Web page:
Antonio Hall (house)

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Antonio Hall
Antonio House 99.jpg
Antonio Hall in August 2011 with earthquake damage
Former namesKilmead
Campion Hall
Alternative namesAntonio House
General information
TypeResidential home
Architectural styleblend of English and American domestic architecture
Address265 Riccarton Road
Town or cityChristchurch
CountryNew Zealand
Coordinates43°31′51″S 172°35′06″E / 43.530910°S 172.584931°E / -43.530910; 172.584931Coordinates: 43°31′51″S 172°35′06″E / 43.530910°S 172.584931°E / -43.530910; 172.584931
Current tenantsempty
Construction started1904
OwnerWellstar Co Ltd
Design and construction
ArchitectClarkson & Ballantyne (homestead)
Collins and Harman (extensions)
Designated25 October 1996
Reference no.7336
"Antonio House". Register of Historic Places. Heritage New Zealand.

Antonio Hall, also known as Antonio House and previously Kilmead and Campion Hall, is a historic mansion in the Christchurch suburb of Riccarton. Although protected as a Category II heritage building by Heritage New Zealand, it has been left to fall into ruin. A large property with 279 rooms and once described as "one of the finest in Christchurch and vicinity", it was for three decades used as a Catholic seminary.


The mansion was built between 1904 and 1909 for Thomas Kincaid[1] and named Kilmead by him.[2] Kincaid was a merchant and Christchurch city councillor.[1] William Albert Paxton Clarkson and Robert Anderson Ballantyne, architects trading as Clarkson & Ballantyne, designed the building.[3] When Kincaid died in 1928, his residence was described in his obituary as "one of the finest in Christchurch and vicinity".[4] The property was purchased by farmer and businessman John Montgomery, who owned the property until 1946.[2]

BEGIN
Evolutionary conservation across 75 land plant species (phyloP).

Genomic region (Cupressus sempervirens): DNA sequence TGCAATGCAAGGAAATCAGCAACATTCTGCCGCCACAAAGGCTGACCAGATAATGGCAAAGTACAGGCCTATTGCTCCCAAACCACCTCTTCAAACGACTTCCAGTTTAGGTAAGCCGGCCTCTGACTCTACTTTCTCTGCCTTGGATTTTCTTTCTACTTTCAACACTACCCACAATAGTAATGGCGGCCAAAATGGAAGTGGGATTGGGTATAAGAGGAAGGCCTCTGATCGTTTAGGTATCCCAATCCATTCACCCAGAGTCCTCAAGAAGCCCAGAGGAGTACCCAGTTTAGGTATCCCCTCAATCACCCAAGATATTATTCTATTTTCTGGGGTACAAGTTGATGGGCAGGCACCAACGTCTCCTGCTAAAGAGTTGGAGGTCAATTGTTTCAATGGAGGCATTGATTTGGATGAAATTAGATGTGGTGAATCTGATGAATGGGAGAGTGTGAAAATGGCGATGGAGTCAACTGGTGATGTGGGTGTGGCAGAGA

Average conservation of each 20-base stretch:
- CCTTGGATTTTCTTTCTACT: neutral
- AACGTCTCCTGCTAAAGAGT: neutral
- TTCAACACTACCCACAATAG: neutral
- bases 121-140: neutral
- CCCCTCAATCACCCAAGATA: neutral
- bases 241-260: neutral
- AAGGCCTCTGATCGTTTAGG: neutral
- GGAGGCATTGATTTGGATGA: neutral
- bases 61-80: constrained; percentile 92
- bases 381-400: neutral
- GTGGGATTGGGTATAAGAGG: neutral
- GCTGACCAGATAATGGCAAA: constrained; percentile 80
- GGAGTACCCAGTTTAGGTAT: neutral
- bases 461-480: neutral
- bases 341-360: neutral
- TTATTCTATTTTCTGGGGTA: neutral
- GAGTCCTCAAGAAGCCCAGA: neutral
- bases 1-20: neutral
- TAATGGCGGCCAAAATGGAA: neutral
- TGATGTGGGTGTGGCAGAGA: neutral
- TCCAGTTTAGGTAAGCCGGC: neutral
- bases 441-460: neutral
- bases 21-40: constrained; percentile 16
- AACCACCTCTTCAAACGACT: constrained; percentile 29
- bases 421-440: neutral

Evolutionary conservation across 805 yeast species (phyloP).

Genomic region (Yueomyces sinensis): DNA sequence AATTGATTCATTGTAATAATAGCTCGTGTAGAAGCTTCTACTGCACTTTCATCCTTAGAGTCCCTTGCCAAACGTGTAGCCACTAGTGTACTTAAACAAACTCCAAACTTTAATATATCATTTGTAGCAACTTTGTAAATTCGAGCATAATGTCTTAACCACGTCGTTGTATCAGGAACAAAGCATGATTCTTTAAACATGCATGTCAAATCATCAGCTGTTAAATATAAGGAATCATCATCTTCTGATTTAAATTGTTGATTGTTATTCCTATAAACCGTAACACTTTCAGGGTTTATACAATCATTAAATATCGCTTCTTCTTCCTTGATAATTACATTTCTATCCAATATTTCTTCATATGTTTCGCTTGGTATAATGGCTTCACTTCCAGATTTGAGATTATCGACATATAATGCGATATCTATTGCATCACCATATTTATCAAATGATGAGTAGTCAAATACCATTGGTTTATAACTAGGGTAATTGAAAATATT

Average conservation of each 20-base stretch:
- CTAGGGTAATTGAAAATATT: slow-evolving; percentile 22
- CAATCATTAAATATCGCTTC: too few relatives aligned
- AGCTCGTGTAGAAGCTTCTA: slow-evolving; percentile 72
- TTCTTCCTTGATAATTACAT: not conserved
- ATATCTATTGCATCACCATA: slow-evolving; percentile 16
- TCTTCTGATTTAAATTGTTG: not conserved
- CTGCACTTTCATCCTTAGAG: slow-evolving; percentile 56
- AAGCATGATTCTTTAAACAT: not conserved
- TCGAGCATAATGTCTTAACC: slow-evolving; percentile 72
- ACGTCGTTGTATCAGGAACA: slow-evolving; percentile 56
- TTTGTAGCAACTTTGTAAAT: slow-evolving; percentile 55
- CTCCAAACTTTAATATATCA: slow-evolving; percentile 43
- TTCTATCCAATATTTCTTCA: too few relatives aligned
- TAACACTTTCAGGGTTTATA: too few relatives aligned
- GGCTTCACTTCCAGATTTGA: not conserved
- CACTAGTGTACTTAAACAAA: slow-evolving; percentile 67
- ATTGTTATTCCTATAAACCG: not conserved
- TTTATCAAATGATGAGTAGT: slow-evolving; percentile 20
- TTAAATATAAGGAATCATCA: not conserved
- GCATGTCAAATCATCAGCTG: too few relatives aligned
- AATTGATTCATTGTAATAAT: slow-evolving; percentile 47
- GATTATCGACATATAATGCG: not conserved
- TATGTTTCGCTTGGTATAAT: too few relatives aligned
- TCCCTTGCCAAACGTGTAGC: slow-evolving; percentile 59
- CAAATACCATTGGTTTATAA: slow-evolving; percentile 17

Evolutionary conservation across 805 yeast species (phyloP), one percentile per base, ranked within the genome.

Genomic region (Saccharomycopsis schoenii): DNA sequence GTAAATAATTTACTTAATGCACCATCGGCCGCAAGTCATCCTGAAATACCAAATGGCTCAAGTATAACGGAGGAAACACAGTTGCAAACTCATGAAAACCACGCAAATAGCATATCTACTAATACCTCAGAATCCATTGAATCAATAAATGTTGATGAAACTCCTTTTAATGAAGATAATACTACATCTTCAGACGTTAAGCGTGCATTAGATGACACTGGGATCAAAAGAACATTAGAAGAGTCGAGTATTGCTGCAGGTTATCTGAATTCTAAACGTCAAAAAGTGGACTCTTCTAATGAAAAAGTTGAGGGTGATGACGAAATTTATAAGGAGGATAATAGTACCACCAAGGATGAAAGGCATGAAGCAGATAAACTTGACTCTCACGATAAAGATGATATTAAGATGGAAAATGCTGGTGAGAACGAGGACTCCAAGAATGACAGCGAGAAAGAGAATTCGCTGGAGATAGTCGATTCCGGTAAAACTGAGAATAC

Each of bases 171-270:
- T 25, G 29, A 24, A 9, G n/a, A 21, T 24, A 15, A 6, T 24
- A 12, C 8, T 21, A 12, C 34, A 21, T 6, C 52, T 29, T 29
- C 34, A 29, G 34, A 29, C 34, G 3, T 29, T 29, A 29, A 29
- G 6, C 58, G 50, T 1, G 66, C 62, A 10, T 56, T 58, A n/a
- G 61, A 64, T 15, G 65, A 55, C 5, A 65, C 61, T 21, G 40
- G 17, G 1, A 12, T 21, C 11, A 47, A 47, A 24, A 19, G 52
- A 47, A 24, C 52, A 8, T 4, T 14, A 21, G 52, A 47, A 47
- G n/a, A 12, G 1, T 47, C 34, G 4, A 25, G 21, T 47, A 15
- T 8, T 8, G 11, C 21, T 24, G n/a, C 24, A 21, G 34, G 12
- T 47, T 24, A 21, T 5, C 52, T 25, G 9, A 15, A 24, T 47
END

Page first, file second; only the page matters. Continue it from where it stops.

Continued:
The chapel in the foreground

The Catholic Bishop of Christchurch, Patrick Lyons, bought the property for the Holy Name Seminary as a seminary staffed by the Society of Jesus established for the training of priests. The ageing archbishop of Wellington, Thomas O'Shea, caused great amusement at the formal opening in February 1947 when he talked about the opening of a "cemetery", and then fell asleep during Prime Minister Peter Fraser's speech.[1] The church added a chapel, a library, lecture halls and a dormitory, which ran perpendicular to the original house. All the design work was carried out by the architectural firm Collins and Harman.[2] The seminary closed in 1978 when the church merged the training facility with their school in Mosgiel, and then ran it as student accommodation under the new name Campion Hall, given the proximity to the University of Canterbury. In total, the building has 279 rooms, including over 100 bedrooms.[1]

Patrick and Veronica Luisetti purchased the property in 1981. They continued to run it as a boarding house and gave it the name Antonio Hall in memory of their son Anthony, who had died in 1975.[1] Ownership changed to Wellstar Co Ltd in 1993, a company with owners of an address in Fendalton but who reside mainly in Taiwan. It is said that the company had plans to convert the property to motel units, but this did not happen and the decline of the buildings started.[1] The property was empty when the February 2011 Christchurch earthquake hit, adding structural damage to the damaged caused by years of neglect. No repairs have been carried out since, and the property is unkempt and overgrown.[1]

Heritage registration[edit]

The property was registered by the New Zealand Historic Places Trust (since renamed to Heritage New Zealand) on 25 October 1996 as a Category II listing.[2]


  1. ^ a b c d e f g Matthews, Philip (9 January 2016). "The mystery of Antonio Hall". The Press. p. B1. Retrieved 6 February 2017.
  2. ^ a b c d "Antonio House". Register of Historic Places. Heritage New Zealand. Retrieved 6 February 2017.
  3. ^ Cyclopedia Company Limited (1903). "Clarkson And Ballantyne". The Cyclopedia of New Zealand : Canterbury Provincial District. Christchurch: The Cyclopedia of New Zealand. Retrieved 6 February 2017.
  4. ^ "Obituary". The Press. LXIV (19427). 28 September 1928. p. 10. Retrieved 6 February 2017.